I just competed in my 26th consecutive City Championship (one year the tournament was not held as the course was undergoing renovation). It is a three-day stroke play tournament with the final day flighted (8 flights) based on the prior two days’ results. At no time during those 26 tournaments did I ever have a chance to win the championship; I continue to play as a challenge to myself.
We get all kinds of players looking to see how they will do under three days of tournament pressure. This year’s winner, a former pro baseball pitcher, shot +3 over the three days (70/71/78). Last place was +91 (118/92/97). I finished in the middle of the 3rd flight (88/81/85).
At nearly 64 I could be some of the entrant’s grandfather. As such, I had relatively modest goals: keep it under 90 every day, finish in the top half of the field, beat my two senior friends, Marty and Pat. I accomplished all my goals but not without some stressful moments during the opening round. My swing pretty much abandoned me on day one and I had to put up a furious rally on the last couple holes to scratch out some pars and finish a miserable 88. Pat decided the course/event was too tough and did not play this year. Marty and just over half of the field played shittier than I so my mission was accomplished. I am mildly disappointed in my play. I did not come close to my personal best in either a single round score (78) or total (240) from 2010. Oh well, there is always next year.
A few observations:
· We used to get much greater participation, 156 players in 3-somes going off 1 & 10 in a morning and afternoon wave. Plus, there was a waiting list. Now it is hard to get 100 players interested in competing. I suspect we have a few things at work here. First, our local newspaper stopped publishing 5-6 years ago. There was always a big spread on the tournament but now there is very little public information out there without actually going to the course or website. Second, younger players seem less interested in committing to the time it takes to play in a 3-day tournament. Last, there is more competition from “amateur tours.” Also the state association sponsors more events that are played on a “net” basis and are open to everyone. These events typically are 1 day so the commitment is not as great.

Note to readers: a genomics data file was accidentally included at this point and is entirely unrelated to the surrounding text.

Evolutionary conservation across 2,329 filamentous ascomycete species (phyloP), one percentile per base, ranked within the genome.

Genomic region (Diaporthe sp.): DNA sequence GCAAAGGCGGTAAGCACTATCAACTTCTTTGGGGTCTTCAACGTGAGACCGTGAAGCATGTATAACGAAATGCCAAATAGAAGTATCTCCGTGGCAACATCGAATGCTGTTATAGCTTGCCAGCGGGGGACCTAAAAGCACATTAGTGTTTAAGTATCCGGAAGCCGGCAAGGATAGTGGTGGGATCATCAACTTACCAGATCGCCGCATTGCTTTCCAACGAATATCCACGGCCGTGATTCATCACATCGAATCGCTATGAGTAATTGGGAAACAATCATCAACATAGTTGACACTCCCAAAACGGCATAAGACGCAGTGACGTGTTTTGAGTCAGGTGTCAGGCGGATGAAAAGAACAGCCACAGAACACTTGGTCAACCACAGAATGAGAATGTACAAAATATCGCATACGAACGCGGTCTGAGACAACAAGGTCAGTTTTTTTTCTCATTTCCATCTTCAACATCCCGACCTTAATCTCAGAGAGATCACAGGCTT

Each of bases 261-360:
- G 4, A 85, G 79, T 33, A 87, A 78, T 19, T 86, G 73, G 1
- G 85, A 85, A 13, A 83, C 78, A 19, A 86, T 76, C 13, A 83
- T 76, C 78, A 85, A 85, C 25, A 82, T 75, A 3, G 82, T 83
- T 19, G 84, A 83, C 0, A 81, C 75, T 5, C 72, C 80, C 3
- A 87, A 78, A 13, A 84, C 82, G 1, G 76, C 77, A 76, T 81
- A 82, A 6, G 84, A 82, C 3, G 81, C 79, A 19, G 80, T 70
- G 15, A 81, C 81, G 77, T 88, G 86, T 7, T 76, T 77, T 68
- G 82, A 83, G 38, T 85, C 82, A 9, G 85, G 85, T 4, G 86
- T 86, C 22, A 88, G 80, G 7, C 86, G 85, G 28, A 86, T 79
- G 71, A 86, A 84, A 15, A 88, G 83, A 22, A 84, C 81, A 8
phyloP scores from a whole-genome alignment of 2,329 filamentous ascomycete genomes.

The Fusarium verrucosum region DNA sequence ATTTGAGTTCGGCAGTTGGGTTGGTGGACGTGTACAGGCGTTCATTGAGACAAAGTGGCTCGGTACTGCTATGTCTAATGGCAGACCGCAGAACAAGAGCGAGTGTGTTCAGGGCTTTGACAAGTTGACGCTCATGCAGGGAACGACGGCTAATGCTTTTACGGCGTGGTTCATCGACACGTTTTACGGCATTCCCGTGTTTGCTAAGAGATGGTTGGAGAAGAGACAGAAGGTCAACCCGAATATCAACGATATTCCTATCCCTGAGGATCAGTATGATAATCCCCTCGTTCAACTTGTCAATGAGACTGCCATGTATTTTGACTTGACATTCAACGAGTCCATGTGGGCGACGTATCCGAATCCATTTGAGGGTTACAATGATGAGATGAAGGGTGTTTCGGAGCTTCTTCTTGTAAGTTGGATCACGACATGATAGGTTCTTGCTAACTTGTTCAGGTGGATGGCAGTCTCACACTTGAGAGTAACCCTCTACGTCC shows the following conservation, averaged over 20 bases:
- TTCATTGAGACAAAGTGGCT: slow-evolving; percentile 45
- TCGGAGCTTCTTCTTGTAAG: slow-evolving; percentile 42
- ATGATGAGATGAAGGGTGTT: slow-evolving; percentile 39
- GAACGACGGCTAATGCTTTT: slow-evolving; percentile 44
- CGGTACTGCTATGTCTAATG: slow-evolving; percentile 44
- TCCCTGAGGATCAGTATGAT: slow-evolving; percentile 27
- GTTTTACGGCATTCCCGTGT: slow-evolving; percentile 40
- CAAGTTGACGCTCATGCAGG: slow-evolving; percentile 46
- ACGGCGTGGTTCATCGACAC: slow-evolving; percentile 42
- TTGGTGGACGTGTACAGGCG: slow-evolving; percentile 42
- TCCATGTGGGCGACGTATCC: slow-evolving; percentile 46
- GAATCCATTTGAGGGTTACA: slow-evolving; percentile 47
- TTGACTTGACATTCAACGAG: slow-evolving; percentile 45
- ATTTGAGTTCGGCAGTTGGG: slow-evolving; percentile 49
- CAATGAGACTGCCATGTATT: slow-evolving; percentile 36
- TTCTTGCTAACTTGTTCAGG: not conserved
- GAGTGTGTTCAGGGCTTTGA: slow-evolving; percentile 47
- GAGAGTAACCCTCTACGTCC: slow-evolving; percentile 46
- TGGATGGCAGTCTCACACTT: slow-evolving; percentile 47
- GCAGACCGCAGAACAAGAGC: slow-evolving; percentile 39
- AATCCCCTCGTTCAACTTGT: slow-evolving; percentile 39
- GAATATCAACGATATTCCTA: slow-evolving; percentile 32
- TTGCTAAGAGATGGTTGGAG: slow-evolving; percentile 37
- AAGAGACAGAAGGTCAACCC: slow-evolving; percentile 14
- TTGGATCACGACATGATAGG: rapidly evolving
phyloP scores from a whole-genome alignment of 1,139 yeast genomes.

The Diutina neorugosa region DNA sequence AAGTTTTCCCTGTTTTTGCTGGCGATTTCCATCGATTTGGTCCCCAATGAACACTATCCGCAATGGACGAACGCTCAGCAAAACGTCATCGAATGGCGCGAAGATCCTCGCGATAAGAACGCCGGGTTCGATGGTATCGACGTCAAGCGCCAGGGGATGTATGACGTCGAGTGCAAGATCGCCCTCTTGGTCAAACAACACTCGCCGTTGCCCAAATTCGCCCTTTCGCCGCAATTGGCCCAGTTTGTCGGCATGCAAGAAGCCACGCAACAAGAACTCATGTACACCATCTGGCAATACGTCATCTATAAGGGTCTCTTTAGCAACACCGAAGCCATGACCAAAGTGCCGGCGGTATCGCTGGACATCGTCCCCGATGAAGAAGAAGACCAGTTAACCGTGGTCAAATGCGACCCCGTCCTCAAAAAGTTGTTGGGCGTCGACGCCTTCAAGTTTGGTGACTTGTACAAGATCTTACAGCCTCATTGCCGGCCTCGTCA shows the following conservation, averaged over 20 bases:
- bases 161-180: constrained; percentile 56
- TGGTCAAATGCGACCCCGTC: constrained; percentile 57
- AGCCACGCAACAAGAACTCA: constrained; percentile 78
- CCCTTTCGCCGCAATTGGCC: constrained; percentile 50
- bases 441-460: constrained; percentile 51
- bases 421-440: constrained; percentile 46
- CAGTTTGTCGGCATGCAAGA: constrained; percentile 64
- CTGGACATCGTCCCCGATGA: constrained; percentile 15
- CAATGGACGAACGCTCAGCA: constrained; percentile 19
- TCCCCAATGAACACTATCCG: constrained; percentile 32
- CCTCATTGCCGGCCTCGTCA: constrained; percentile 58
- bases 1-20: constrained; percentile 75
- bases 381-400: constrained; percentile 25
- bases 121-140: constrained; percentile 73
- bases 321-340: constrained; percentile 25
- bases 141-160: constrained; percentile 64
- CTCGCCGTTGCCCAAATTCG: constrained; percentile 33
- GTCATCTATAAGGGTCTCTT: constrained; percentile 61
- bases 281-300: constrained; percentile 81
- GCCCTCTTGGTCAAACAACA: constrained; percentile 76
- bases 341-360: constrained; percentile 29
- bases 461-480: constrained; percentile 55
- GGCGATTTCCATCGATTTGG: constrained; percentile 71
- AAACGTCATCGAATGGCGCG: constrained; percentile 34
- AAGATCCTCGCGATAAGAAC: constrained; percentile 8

· There are quite a few players out there that can really hit the ball, 300 yards and mostly straight. I need to figure out a way to squeeze a few more yards out of my game (without moving to AZ!).
· Many players are clueless about even the most basic of Rules. I don’t understand why someone would enter a tournament and not know the most common Rules. One member of my threesome had no idea how to take a drop for an unplayable. He neither knew the difference between a water hazard and a lateral water hazard nor the options available for relief. This was not his first tournament; he had participated in another City’s championship for 10 years. One can only wonder what Rules he trampled in the past decade.
· In golf nothing quite feels as good as playing well in the heat of competition. On the flip side, nothing is more agonizing than to see the stroke count keep going up as one collapses under competitive pressure.